Primary: Trump, Clinton Top Belmont as Voters Came Out in Force

Photo: Dana Harrington of Holt Street feeling the “Bern.”

Twenty-two Belmont voters were waiting to vote at the door leading into the gym to cast their ballot in the Massachusetts Presidential Primary on Tuesday, March 1. 

What was unusual was the voters were in line at the Burbank Elementary, at Precinct 7 whose citizens are known for their leisurely voting practices. 

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The line at Precinct 7 at the Burbank School.

Whether it was the slew of candidates, a national focus on the vote or the beautiful weather, Belmont’s residents came out to vote Monday.

And on a day where nearly three out of five eligible voters went to the polls, Belmont followed the state’s preference for giving its collective nod to Donald Trump and Hilary Clinton in the big races of the day.

Officially, 57 percent of registered voters came out to vote, compared to 23 percent in 2012. Tuesday’s vote was more than the 9,616 votes cast in 2008 when Pres. Obama topped Clinton by 400 votes.

Full results can be found at the Town Clerk’s web page.

Trump was the clear victor among Belmont’s voters who took Republican ballots receiving 1,080 votes, nearly 400 votes better than Ohio Gov. John Kasich (689) and Florida Sen. Marco Rubio (655). Texas Sen. Ted Cruz received 211 followed by Dr. Ben Carson (43) and former Florida Gov. Jeb Bush (25). 

As a percentage, Trump took two of every five Belmont voters (39  percent) compared to a quarter of the electorate who selected Kasich and Rubio. 

Statewide, Trump garnered a much wider margin, 49 percent of Massachusetts voters chose the Republican frontrunner. Kasich took in 18 percent and Rubio 17 percent. 

“We need a complete overhaul of Washington, and it can’t be done with people who have anything to do with that place,” said a Belmont resident holding a sign for Steven Aylward, the Watertown residents who won the Republican State Committee district position that includes Belmont.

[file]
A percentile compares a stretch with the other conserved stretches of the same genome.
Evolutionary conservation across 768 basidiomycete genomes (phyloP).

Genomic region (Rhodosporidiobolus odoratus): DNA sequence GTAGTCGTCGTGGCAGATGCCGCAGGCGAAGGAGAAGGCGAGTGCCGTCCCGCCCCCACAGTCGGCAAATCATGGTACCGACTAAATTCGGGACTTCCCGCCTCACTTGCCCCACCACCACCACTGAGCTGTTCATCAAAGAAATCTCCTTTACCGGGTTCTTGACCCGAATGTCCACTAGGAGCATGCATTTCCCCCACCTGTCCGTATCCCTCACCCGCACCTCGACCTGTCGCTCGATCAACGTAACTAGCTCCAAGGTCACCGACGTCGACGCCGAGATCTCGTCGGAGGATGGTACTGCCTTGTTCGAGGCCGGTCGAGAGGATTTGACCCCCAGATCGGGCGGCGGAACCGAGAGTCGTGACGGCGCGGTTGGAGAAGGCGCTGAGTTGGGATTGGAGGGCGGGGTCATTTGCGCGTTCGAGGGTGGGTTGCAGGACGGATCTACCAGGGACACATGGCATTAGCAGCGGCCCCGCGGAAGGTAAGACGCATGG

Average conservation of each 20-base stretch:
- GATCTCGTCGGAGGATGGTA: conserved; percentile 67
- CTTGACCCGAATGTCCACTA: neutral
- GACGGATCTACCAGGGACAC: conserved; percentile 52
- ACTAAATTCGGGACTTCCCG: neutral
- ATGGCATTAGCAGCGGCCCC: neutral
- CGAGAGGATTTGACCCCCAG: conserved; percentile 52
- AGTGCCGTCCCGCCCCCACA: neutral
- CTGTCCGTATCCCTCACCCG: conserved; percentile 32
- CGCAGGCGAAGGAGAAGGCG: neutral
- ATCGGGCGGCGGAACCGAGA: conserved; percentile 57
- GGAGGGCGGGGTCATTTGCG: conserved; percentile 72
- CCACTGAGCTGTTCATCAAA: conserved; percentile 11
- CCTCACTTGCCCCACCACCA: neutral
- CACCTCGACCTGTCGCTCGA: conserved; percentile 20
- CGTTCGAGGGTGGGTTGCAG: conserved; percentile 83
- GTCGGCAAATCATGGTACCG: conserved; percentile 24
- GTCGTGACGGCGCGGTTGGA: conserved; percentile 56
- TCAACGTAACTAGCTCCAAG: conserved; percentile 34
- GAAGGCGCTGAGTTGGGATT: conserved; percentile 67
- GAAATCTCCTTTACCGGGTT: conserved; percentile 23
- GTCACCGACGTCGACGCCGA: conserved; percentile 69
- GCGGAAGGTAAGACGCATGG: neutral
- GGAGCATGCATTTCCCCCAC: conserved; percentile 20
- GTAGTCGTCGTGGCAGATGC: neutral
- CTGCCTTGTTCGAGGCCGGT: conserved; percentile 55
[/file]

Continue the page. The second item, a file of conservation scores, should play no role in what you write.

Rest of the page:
The resident did not want to give his name “since I have to live [in Belmont]” which he called “deciding left of center.”

His opinion of wishing to keep his conservative leanings from his fellow residents was somewhat justified by two voters who were exiting the Burbank school after voting at Precinct 7.

“She’s a Republican?” asked one about a neighbor of theirs. “But she seems so normal!”

Over on the Democrat side, the enthusiasm surrounding the candidacy of socialist populist Vermont Sen. Bernie Sanders could not overcome the establishment’s choice as former senator and Secretary of State Hilary Clinton clearly won Belmont by nearly 1,000 votes, 4,031 to 3,029, or 57 percent to 43 percent.

Clinton’s margin was much closer to the state, as she defeated Sanders with 51 percent of the ballot, as opposed to 48 percent,

“Personal problems aside, Hilary will make a good president,” said Lynne Wright of Cedar Road, a “lifelong Democrat” whose 12-year-old daughter is “a huge Hilary fan.” 

“She wants to see a woman President,” said Wright outside Precinct 1 at the Belmont Public Library. 

Standing at the traditional “sign holding” site across from the commuter rail tunnel at the intersection of Common and Concord, Dana Harrington was holding a homemade “flaming” sign to go with Bernie Sanders placards.  

“I’ve never done this before,” said the Holt Street resident concerning holding a political sign.

“But we have to take back our government from the corporate special interests and [Sanders] is the only one who is saying what needs to be said.”

Over at the Beech Street Center, 22-year-old Isaiah Berson of Harding Avenue said it probably didn’t come as any surprise that someone his age was voting for Sanders.

“I really admire that he’s not a standard politician who is beholden to the corporate infrastructure,” he said. “I have a problem with other candidates who are untrustworthy and whose judgment has been poor.” 

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